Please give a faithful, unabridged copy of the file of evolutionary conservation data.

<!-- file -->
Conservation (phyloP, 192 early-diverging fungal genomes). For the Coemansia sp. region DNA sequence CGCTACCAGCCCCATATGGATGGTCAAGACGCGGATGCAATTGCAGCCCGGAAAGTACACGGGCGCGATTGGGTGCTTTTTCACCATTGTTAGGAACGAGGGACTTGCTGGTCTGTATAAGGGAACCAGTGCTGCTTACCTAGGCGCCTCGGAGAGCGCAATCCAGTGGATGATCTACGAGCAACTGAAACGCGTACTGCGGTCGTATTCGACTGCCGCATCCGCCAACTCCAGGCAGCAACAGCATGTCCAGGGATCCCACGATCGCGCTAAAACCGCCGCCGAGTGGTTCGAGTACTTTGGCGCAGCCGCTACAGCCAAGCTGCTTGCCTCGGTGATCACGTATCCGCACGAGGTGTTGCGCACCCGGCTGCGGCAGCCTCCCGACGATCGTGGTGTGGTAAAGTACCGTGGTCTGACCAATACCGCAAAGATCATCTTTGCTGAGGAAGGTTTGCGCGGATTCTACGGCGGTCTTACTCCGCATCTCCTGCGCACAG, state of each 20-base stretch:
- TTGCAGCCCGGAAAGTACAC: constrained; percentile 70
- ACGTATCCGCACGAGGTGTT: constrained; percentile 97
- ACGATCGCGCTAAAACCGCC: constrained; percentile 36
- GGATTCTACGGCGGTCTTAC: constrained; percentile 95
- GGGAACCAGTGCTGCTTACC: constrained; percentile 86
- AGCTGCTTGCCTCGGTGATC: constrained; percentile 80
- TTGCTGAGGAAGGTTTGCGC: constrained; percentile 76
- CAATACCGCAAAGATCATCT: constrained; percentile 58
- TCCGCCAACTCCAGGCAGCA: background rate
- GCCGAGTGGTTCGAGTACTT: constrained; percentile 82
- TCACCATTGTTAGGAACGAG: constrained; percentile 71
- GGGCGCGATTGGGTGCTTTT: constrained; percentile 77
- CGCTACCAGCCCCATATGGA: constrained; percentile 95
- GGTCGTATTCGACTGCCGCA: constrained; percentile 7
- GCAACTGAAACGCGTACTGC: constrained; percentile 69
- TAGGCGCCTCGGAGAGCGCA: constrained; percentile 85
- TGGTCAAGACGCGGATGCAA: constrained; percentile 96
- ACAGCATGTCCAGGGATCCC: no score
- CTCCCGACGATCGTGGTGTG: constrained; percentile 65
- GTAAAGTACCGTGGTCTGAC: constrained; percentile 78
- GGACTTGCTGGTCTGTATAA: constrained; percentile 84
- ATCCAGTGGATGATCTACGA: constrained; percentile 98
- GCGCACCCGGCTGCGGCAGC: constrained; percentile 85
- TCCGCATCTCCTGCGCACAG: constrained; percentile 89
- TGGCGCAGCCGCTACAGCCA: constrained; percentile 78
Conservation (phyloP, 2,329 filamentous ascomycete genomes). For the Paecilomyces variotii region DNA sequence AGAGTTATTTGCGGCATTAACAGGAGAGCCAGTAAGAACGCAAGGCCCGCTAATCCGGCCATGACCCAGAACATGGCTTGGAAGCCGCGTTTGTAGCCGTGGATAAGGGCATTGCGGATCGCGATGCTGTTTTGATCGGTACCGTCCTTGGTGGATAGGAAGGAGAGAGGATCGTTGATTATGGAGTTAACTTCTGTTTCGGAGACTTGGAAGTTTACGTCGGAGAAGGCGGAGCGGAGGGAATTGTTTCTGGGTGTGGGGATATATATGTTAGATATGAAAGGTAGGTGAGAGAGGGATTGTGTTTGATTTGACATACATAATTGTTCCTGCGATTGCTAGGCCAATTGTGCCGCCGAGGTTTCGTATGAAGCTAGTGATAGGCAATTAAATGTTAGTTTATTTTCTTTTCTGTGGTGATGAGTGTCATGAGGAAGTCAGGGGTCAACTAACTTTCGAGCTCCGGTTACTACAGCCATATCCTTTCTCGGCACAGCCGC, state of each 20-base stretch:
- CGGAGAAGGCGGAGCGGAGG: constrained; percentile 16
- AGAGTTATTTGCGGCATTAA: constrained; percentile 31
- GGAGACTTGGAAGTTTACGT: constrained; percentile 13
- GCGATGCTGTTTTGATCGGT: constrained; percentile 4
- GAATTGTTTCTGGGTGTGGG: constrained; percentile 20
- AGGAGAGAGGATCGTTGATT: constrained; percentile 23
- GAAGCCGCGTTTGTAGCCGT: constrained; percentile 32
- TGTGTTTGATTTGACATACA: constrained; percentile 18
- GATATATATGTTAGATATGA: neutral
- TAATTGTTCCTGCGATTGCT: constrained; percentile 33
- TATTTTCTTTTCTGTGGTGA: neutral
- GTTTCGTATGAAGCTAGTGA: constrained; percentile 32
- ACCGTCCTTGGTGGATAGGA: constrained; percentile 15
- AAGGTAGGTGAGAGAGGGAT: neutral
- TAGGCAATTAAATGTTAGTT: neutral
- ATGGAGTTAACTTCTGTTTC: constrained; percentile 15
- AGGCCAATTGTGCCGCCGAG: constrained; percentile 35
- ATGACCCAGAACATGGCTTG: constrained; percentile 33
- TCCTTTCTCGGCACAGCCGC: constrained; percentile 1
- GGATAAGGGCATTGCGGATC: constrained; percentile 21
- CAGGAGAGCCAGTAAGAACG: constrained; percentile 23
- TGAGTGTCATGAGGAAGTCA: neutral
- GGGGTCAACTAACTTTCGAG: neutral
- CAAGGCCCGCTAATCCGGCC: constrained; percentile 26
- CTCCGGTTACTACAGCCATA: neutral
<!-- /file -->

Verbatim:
Conservation (phyloP, 192 early-diverging fungal genomes). For the Coemansia sp. region DNA sequence CGCTACCAGCCCCATATGGATGGTCAAGACGCGGATGCAATTGCAGCCCGGAAAGTACACGGGCGCGATTGGGTGCTTTTTCACCATTGTTAGGAACGAGGGACTTGCTGGTCTGTATAAGGGAACCAGTGCTGCTTACCTAGGCGCCTCGGAGAGCGCAATCCAGTGGATGATCTACGAGCAACTGAAACGCGTACTGCGGTCGTATTCGACTGCCGCATCCGCCAACTCCAGGCAGCAACAGCATGTCCAGGGATCCCACGATCGCGCTAAAACCGCCGCCGAGTGGTTCGAGTACTTTGGCGCAGCCGCTACAGCCAAGCTGCTTGCCTCGGTGATCACGTATCCGCACGAGGTGTTGCGCACCCGGCTGCGGCAGCCTCCCGACGATCGTGGTGTGGTAAAGTACCGTGGTCTGACCAATACCGCAAAGATCATCTTTGCTGAGGAAGGTTTGCGCGGATTCTACGGCGGTCTTACTCCGCATCTCCTGCGCACAG, state of each 20-base stretch:
- TTGCAGCCCGGAAAGTACAC: constrained; percentile 70
- ACGTATCCGCACGAGGTGTT: constrained; percentile 97
- ACGATCGCGCTAAAACCGCC: constrained; percentile 36
- GGATTCTACGGCGGTCTTAC: constrained; percentile 95
- GGGAACCAGTGCTGCTTACC: constrained; percentile 86
- AGCTGCTTGCCTCGGTGATC: constrained; percentile 80
- TTGCTGAGGAAGGTTTGCGC: constrained; percentile 76
- CAATACCGCAAAGATCATCT: constrained; percentile 58
- TCCGCCAACTCCAGGCAGCA: background rate
- GCCGAGTGGTTCGAGTACTT: constrained; percentile 82
- TCACCATTGTTAGGAACGAG: constrained; percentile 71
- GGGCGCGATTGGGTGCTTTT: constrained; percentile 77
- CGCTACCAGCCCCATATGGA: constrained; percentile 95
- GGTCGTATTCGACTGCCGCA: constrained; percentile 7
- GCAACTGAAACGCGTACTGC: constrained; percentile 69
- TAGGCGCCTCGGAGAGCGCA: constrained; percentile 85
- TGGTCAAGACGCGGATGCAA: constrained; percentile 96
- ACAGCATGTCCAGGGATCCC: no score
- CTCCCGACGATCGTGGTGTG: constrained; percentile 65
- GTAAAGTACCGTGGTCTGAC: constrained; percentile 78
- GGACTTGCTGGTCTGTATAA: constrained; percentile 84
- ATCCAGTGGATGATCTACGA: constrained; percentile 98
- GCGCACCCGGCTGCGGCAGC: constrained; percentile 85
- TCCGCATCTCCTGCGCACAG: constrained; percentile 89
- TGGCGCAGCCGCTACAGCCA: constrained; percentile 78
Conservation (phyloP, 2,329 filamentous ascomycete genomes). For the Paecilomyces variotii region DNA sequence AGAGTTATTTGCGGCATTAACAGGAGAGCCAGTAAGAACGCAAGGCCCGCTAATCCGGCCATGACCCAGAACATGGCTTGGAAGCCGCGTTTGTAGCCGTGGATAAGGGCATTGCGGATCGCGATGCTGTTTTGATCGGTACCGTCCTTGGTGGATAGGAAGGAGAGAGGATCGTTGATTATGGAGTTAACTTCTGTTTCGGAGACTTGGAAGTTTACGTCGGAGAAGGCGGAGCGGAGGGAATTGTTTCTGGGTGTGGGGATATATATGTTAGATATGAAAGGTAGGTGAGAGAGGGATTGTGTTTGATTTGACATACATAATTGTTCCTGCGATTGCTAGGCCAATTGTGCCGCCGAGGTTTCGTATGAAGCTAGTGATAGGCAATTAAATGTTAGTTTATTTTCTTTTCTGTGGTGATGAGTGTCATGAGGAAGTCAGGGGTCAACTAACTTTCGAGCTCCGGTTACTACAGCCATATCCTTTCTCGGCACAGCCGC, state of each 20-base stretch:
- CGGAGAAGGCGGAGCGGAGG: constrained; percentile 16
- AGAGTTATTTGCGGCATTAA: constrained; percentile 31
- GGAGACTTGGAAGTTTACGT: constrained; percentile 13
- GCGATGCTGTTTTGATCGGT: constrained; percentile 4
- GAATTGTTTCTGGGTGTGGG: constrained; percentile 20
- AGGAGAGAGGATCGTTGATT: constrained; percentile 23
- GAAGCCGCGTTTGTAGCCGT: constrained; percentile 32
- TGTGTTTGATTTGACATACA: constrained; percentile 18
- GATATATATGTTAGATATGA: neutral
- TAATTGTTCCTGCGATTGCT: constrained; percentile 33
- TATTTTCTTTTCTGTGGTGA: neutral
- GTTTCGTATGAAGCTAGTGA: constrained; percentile 32
- ACCGTCCTTGGTGGATAGGA: constrained; percentile 15
- AAGGTAGGTGAGAGAGGGAT: neutral
- TAGGCAATTAAATGTTAGTT: neutral
- ATGGAGTTAACTTCTGTTTC: constrained; percentile 15
- AGGCCAATTGTGCCGCCGAG: constrained; percentile 35
- ATGACCCAGAACATGGCTTG: constrained; percentile 33
- TCCTTTCTCGGCACAGCCGC: constrained; percentile 1
- GGATAAGGGCATTGCGGATC: constrained; percentile 21
- CAGGAGAGCCAGTAAGAACG: constrained; percentile 23
- TGAGTGTCATGAGGAAGTCA: neutral
- GGGGTCAACTAACTTTCGAG: neutral
- CAAGGCCCGCTAATCCGGCC: constrained; percentile 26
- CTCCGGTTACTACAGCCATA: neutral